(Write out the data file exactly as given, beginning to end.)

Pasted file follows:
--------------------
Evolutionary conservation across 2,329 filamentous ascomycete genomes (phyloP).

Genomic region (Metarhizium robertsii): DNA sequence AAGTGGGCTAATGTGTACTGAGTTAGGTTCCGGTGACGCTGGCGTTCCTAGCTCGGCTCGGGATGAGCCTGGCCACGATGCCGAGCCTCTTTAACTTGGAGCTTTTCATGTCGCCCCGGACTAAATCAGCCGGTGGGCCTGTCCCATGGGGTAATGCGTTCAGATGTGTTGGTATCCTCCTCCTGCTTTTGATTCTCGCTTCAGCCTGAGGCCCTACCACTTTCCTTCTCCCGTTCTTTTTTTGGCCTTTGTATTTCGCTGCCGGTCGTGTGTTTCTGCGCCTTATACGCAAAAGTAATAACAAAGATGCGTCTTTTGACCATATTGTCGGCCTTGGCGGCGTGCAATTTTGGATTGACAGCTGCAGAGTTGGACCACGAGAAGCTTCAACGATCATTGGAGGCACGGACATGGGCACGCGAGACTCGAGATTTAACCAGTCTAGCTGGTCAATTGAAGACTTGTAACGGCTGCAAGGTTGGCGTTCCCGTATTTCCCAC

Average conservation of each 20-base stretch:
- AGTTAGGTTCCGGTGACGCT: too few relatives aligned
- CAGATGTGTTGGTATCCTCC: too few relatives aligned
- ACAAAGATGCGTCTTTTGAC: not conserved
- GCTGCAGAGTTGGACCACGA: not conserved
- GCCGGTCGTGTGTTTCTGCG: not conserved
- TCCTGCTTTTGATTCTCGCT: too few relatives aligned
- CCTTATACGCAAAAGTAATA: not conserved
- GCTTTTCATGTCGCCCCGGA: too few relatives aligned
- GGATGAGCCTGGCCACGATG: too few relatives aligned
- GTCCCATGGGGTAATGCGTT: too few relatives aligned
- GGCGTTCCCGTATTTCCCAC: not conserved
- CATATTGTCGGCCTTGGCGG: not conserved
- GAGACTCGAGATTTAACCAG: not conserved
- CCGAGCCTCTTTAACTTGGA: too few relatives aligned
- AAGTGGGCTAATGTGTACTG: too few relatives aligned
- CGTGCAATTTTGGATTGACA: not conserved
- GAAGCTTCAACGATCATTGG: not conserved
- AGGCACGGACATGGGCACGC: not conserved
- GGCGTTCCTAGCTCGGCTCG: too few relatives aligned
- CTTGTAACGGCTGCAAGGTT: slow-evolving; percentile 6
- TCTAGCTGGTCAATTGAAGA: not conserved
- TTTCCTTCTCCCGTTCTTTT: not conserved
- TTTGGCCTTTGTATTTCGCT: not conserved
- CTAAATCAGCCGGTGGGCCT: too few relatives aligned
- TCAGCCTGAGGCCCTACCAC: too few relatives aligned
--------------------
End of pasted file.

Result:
Evolutionary conservation across 2,329 filamentous ascomycete genomes (phyloP).

Genomic region (Metarhizium robertsii): DNA sequence AAGTGGGCTAATGTGTACTGAGTTAGGTTCCGGTGACGCTGGCGTTCCTAGCTCGGCTCGGGATGAGCCTGGCCACGATGCCGAGCCTCTTTAACTTGGAGCTTTTCATGTCGCCCCGGACTAAATCAGCCGGTGGGCCTGTCCCATGGGGTAATGCGTTCAGATGTGTTGGTATCCTCCTCCTGCTTTTGATTCTCGCTTCAGCCTGAGGCCCTACCACTTTCCTTCTCCCGTTCTTTTTTTGGCCTTTGTATTTCGCTGCCGGTCGTGTGTTTCTGCGCCTTATACGCAAAAGTAATAACAAAGATGCGTCTTTTGACCATATTGTCGGCCTTGGCGGCGTGCAATTTTGGATTGACAGCTGCAGAGTTGGACCACGAGAAGCTTCAACGATCATTGGAGGCACGGACATGGGCACGCGAGACTCGAGATTTAACCAGTCTAGCTGGTCAATTGAAGACTTGTAACGGCTGCAAGGTTGGCGTTCCCGTATTTCCCAC

Average conservation of each 20-base stretch:
- AGTTAGGTTCCGGTGACGCT: too few relatives aligned
- CAGATGTGTTGGTATCCTCC: too few relatives aligned
- ACAAAGATGCGTCTTTTGAC: not conserved
- GCTGCAGAGTTGGACCACGA: not conserved
- GCCGGTCGTGTGTTTCTGCG: not conserved
- TCCTGCTTTTGATTCTCGCT: too few relatives aligned
- CCTTATACGCAAAAGTAATA: not conserved
- GCTTTTCATGTCGCCCCGGA: too few relatives aligned
- GGATGAGCCTGGCCACGATG: too few relatives aligned
- GTCCCATGGGGTAATGCGTT: too few relatives aligned
- GGCGTTCCCGTATTTCCCAC: not conserved
- CATATTGTCGGCCTTGGCGG: not conserved
- GAGACTCGAGATTTAACCAG: not conserved
- CCGAGCCTCTTTAACTTGGA: too few relatives aligned
- AAGTGGGCTAATGTGTACTG: too few relatives aligned
- CGTGCAATTTTGGATTGACA: not conserved
- GAAGCTTCAACGATCATTGG: not conserved
- AGGCACGGACATGGGCACGC: not conserved
- GGCGTTCCTAGCTCGGCTCG: too few relatives aligned
- CTTGTAACGGCTGCAAGGTT: slow-evolving; percentile 6
- TCTAGCTGGTCAATTGAAGA: not conserved
- TTTCCTTCTCCCGTTCTTTT: not conserved
- TTTGGCCTTTGTATTTCGCT: not conserved
- CTAAATCAGCCGGTGGGCCT: too few relatives aligned
- TCAGCCTGAGGCCCTACCAC: too few relatives aligned